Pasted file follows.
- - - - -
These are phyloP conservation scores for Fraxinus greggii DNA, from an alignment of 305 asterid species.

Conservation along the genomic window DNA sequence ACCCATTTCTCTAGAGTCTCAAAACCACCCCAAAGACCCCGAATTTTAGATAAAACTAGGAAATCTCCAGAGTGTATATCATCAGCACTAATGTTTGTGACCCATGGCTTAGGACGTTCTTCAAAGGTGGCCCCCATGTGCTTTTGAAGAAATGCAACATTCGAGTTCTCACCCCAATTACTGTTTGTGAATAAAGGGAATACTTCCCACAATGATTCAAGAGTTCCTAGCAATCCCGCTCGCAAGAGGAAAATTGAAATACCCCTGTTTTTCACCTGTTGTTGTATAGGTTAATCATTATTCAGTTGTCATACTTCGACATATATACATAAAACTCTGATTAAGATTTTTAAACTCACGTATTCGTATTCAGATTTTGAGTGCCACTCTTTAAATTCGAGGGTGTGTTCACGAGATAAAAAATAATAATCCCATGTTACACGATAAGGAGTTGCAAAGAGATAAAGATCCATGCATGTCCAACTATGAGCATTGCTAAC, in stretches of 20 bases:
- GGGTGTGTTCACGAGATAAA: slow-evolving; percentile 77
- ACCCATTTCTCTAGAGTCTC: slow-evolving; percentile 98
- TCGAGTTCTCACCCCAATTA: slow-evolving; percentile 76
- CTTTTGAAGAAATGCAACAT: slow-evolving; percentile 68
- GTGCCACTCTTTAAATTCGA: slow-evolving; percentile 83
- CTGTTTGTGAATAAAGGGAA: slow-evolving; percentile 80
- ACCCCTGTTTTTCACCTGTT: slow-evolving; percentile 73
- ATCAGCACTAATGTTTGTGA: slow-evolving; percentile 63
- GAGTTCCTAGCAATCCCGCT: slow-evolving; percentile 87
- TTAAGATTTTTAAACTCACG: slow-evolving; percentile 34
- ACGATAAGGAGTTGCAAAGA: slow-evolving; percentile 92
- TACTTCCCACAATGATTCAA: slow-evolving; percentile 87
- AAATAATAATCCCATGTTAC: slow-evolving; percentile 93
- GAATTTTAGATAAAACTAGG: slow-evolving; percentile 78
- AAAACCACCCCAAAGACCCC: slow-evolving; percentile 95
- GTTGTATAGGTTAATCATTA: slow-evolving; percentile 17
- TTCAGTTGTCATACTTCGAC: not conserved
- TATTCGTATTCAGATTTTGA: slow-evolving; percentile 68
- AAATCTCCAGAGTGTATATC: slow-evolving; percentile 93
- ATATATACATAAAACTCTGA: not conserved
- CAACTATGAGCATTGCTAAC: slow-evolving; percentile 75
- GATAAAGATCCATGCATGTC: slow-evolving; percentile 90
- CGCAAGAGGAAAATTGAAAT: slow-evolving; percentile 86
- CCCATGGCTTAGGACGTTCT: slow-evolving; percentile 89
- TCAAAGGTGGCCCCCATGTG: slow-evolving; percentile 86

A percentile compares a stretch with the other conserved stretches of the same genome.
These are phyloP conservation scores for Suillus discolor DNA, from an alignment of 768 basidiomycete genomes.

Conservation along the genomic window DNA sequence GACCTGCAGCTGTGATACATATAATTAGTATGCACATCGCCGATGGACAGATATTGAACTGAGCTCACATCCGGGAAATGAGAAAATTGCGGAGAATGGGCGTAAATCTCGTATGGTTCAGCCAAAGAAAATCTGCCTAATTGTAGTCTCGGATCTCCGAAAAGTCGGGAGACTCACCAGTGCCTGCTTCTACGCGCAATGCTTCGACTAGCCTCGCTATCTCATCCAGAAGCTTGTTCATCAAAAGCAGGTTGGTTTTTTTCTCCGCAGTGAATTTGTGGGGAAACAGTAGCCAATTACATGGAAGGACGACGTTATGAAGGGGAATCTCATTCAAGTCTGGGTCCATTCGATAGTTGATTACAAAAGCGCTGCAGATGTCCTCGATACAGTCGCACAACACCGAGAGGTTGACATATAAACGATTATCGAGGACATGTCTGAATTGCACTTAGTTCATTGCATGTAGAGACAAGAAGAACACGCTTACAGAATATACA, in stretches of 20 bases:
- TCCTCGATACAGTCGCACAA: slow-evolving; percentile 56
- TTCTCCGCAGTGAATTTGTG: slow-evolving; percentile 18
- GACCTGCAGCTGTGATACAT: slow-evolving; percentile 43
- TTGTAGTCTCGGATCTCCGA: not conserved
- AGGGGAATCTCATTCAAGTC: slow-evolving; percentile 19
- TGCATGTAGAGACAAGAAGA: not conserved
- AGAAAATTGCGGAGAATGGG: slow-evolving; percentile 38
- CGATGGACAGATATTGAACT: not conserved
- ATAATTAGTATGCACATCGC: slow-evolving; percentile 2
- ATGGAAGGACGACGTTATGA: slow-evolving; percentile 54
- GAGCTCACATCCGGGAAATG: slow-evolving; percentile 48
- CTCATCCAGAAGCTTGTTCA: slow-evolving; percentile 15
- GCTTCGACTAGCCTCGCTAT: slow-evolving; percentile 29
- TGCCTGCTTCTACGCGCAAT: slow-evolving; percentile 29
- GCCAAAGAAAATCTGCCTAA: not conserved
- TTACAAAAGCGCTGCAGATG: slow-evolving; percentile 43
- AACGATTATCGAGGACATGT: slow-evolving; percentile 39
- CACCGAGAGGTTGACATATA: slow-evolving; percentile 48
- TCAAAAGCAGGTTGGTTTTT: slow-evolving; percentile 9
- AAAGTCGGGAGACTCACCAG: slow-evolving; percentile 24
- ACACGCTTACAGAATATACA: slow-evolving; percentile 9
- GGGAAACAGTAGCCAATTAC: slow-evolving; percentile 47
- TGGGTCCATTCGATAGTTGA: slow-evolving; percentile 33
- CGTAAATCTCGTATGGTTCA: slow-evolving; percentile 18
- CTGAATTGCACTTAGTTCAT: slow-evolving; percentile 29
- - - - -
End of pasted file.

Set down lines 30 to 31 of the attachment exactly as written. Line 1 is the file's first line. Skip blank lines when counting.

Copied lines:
Conservation along the genomic window DNA sequence GACCTGCAGCTGTGATACATATAATTAGTATGCACATCGCCGATGGACAGATATTGAACTGAGCTCACATCCGGGAAATGAGAAAATTGCGGAGAATGGGCGTAAATCTCGTATGGTTCAGCCAAAGAAAATCTGCCTAATTGTAGTCTCGGATCTCCGAAAAGTCGGGAGACTCACCAGTGCCTGCTTCTACGCGCAATGCTTCGACTAGCCTCGCTATCTCATCCAGAAGCTTGTTCATCAAAAGCAGGTTGGTTTTTTTCTCCGCAGTGAATTTGTGGGGAAACAGTAGCCAATTACATGGAAGGACGACGTTATGAAGGGGAATCTCATTCAAGTCTGGGTCCATTCGATAGTTGATTACAAAAGCGCTGCAGATGTCCTCGATACAGTCGCACAACACCGAGAGGTTGACATATAAACGATTATCGAGGACATGTCTGAATTGCACTTAGTTCATTGCATGTAGAGACAAGAAGAACACGCTTACAGAATATACA, in stretches of 20 bases:
- TCCTCGATACAGTCGCACAA: slow-evolving; percentile 56